Navigation Links
Increasing evidence links high glycemic index foods and dairy products to acne
Date:2/19/2013

Philadelphia, PA, February 20, 2013 A study published in the Journal of the Academy of Nutrition and Dietetics has determined that there is increasing evidence of a connection between diet and acne, particularly from high glycemic load diets and dairy products, and that medical nutrition therapy (MNT) can play an important role in acne treatment.

More than 17 million Americans suffer from acne, mostly during their adolescent and young adult years. Acne influences quality of life, including social withdrawal, anxiety, and depression, making treatment essential. Since the late 1800s, research has linked diet to this common disease, identifying chocolate, sugar, and fat as particular culprits, but beginning in the 1960s, studies disassociated diet from the development of acne.

"This change occurred largely because of the results of two important research studies that are repeatedly cited in the literature and popular culture as evidence to refute the association between diet and acne," says Jennifer Burris, MS, RD, of the Department of Nutrition, Food Studies, and Public Health, Steinhardt School of Culture, Education, and Human Development, New York University. "More recently, dermatologists and registered dietitians have revisited the diet-acne relationship and become increasingly interested in the role of medical nutritional therapy in acne treatment."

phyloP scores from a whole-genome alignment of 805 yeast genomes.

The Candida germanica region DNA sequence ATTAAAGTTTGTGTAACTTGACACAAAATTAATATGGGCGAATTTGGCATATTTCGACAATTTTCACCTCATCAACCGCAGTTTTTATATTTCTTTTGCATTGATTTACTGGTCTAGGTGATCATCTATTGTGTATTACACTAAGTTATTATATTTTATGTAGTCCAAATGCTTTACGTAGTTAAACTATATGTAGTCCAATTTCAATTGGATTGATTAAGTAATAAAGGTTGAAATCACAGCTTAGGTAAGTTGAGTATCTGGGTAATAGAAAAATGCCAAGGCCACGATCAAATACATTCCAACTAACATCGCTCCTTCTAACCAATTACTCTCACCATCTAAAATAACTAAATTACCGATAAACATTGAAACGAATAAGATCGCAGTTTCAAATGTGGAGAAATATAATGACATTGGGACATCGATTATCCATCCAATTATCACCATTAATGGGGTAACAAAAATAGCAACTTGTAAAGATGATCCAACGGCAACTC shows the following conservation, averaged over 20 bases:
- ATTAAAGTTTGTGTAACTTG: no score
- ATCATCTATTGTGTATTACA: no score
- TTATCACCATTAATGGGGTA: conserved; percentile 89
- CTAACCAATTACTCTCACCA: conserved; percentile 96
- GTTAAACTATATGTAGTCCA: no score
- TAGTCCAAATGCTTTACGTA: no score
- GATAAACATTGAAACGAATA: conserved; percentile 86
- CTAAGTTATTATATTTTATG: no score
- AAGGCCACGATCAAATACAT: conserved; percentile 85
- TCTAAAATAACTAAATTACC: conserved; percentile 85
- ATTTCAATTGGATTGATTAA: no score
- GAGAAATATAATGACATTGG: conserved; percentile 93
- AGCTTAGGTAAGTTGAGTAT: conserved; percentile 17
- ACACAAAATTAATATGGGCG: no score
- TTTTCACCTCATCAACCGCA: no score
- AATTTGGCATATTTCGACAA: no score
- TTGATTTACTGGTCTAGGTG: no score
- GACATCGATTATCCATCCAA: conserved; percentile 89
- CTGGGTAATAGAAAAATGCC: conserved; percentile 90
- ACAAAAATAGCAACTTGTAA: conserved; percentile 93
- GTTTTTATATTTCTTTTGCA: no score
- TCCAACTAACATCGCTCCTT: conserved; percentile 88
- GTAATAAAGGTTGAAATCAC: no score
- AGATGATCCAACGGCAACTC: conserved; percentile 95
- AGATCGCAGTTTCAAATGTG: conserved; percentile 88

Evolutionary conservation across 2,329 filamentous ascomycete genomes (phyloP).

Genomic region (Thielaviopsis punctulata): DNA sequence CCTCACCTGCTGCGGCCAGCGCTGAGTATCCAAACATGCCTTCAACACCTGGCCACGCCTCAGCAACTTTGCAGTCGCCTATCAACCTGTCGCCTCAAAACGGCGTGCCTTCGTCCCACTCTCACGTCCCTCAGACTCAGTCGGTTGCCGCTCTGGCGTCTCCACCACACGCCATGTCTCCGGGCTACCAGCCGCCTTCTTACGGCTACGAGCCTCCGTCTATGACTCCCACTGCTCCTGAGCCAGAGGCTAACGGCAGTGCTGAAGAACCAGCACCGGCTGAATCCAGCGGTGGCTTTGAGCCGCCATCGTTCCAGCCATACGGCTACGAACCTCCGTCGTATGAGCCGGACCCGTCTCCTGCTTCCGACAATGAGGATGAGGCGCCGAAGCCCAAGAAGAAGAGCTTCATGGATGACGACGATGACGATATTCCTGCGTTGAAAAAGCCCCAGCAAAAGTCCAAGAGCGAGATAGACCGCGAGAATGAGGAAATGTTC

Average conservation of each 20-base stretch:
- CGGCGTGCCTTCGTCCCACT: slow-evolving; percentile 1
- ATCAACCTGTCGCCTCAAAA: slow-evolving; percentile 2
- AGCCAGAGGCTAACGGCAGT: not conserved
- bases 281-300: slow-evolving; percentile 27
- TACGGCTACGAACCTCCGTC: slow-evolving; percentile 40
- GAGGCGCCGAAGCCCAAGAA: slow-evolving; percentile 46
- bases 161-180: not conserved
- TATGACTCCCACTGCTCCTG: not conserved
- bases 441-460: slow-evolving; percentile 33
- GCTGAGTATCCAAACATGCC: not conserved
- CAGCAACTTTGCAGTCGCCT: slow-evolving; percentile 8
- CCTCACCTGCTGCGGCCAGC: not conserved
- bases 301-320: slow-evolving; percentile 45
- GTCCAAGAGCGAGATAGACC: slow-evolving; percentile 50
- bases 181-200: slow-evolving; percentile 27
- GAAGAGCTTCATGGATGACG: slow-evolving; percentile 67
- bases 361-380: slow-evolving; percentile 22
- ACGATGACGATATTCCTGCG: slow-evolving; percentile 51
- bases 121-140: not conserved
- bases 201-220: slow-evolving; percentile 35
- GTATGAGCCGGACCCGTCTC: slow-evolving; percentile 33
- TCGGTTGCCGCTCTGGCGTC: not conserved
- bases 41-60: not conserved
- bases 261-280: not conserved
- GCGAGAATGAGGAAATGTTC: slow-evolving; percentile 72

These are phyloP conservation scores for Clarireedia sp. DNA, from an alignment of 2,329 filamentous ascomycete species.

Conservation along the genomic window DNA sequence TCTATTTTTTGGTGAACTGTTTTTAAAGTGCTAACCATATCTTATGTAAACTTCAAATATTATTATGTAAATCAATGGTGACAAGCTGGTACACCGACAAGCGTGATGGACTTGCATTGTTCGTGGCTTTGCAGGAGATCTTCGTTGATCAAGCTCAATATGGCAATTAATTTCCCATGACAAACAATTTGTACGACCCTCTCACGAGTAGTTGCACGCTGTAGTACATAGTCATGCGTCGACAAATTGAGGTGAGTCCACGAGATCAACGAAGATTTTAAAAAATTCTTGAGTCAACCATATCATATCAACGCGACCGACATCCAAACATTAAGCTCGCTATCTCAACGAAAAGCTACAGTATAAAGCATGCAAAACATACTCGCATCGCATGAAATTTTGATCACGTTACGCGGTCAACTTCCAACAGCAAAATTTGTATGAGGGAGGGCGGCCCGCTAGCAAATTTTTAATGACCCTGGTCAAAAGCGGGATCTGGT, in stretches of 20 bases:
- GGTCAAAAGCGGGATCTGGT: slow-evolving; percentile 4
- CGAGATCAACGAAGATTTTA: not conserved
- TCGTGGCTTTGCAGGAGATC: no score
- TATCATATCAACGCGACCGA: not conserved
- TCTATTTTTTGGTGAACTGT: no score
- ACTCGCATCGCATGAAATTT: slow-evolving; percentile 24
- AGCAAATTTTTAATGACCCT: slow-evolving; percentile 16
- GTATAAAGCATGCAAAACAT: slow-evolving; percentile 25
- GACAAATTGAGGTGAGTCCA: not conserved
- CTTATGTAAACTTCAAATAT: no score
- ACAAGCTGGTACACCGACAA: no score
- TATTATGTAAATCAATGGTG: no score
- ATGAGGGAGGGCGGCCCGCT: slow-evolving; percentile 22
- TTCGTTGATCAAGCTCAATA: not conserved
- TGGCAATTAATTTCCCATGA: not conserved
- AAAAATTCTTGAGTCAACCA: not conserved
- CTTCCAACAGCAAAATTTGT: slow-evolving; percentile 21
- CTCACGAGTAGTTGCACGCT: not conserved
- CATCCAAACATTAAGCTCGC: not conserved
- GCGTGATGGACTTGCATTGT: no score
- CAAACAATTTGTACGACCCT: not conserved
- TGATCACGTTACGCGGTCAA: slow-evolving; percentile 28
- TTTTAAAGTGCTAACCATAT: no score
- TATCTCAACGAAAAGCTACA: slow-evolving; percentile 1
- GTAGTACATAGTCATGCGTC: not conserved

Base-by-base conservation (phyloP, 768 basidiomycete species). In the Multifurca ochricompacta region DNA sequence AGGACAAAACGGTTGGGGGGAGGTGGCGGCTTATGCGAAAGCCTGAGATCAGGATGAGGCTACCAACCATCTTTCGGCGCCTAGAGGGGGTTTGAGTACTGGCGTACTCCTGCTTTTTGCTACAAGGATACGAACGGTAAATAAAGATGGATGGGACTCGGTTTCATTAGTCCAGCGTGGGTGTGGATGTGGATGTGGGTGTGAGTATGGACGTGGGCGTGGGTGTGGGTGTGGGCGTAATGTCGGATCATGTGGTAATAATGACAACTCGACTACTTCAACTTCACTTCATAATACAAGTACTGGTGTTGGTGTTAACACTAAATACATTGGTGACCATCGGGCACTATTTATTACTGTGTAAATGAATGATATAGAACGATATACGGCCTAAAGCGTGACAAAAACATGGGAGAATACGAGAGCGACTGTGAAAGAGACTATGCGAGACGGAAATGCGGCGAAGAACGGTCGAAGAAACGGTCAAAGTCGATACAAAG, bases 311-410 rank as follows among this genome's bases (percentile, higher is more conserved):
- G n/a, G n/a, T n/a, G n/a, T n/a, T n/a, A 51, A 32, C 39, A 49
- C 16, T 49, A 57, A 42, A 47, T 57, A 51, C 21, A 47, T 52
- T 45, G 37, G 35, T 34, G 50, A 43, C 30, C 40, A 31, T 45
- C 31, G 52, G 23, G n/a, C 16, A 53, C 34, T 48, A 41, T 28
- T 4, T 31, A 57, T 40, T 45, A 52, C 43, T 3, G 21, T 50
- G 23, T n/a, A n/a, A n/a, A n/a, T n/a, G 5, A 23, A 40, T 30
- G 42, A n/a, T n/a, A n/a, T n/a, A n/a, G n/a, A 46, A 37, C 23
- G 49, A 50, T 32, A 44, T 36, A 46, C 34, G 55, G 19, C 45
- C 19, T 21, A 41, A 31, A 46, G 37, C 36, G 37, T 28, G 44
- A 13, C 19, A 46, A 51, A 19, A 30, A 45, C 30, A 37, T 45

Burris and colleagues, William Rietkerk, Department of Dermatology, New York Medical College, and Kathleen Woolf, of New York University's Department of Nutrition, Food Studies, and Public Health, conducted a literature review to evaluate evidence for the diet-acne connection during three distinctive time periods: early history, the rise of the diet-acne myth, and recent research.

Culling information from studies between 1960 and 2012 that investigated diet and acne, investigators compiled data for a number of study characteristics, including reference, design, participants, intervention method, primary outcome, results and conclusions, covariate considerations, and limitations.

They concluded that a high glycemic index/glycemic load diet and frequent dairy consumption are the leading factors in establishing the link between diet and acne. They also note that although research results from studies conducted over the last 10 years do not demonstrate that diet causes acne, it may influence or aggravate it.

The study team recommends that dermatologists and registered dietitians work collaboratively to design and conduct quality research. "This research is necessary to fully elucidate preliminary results, determine the proposed underlying mechanisms linking diet and acne, and develop potential dietary interventions for acne treatment," says Burris. "The medical community should not dismiss the possibility of diet therapy as an adjunct treatment for acne. At this time, the best approach is to address each acne patient individually, carefully considering the possibility of dietary counseling."


'/>"/>

Contact: Eileen Leahy
andjrnlmedia@elsevier.com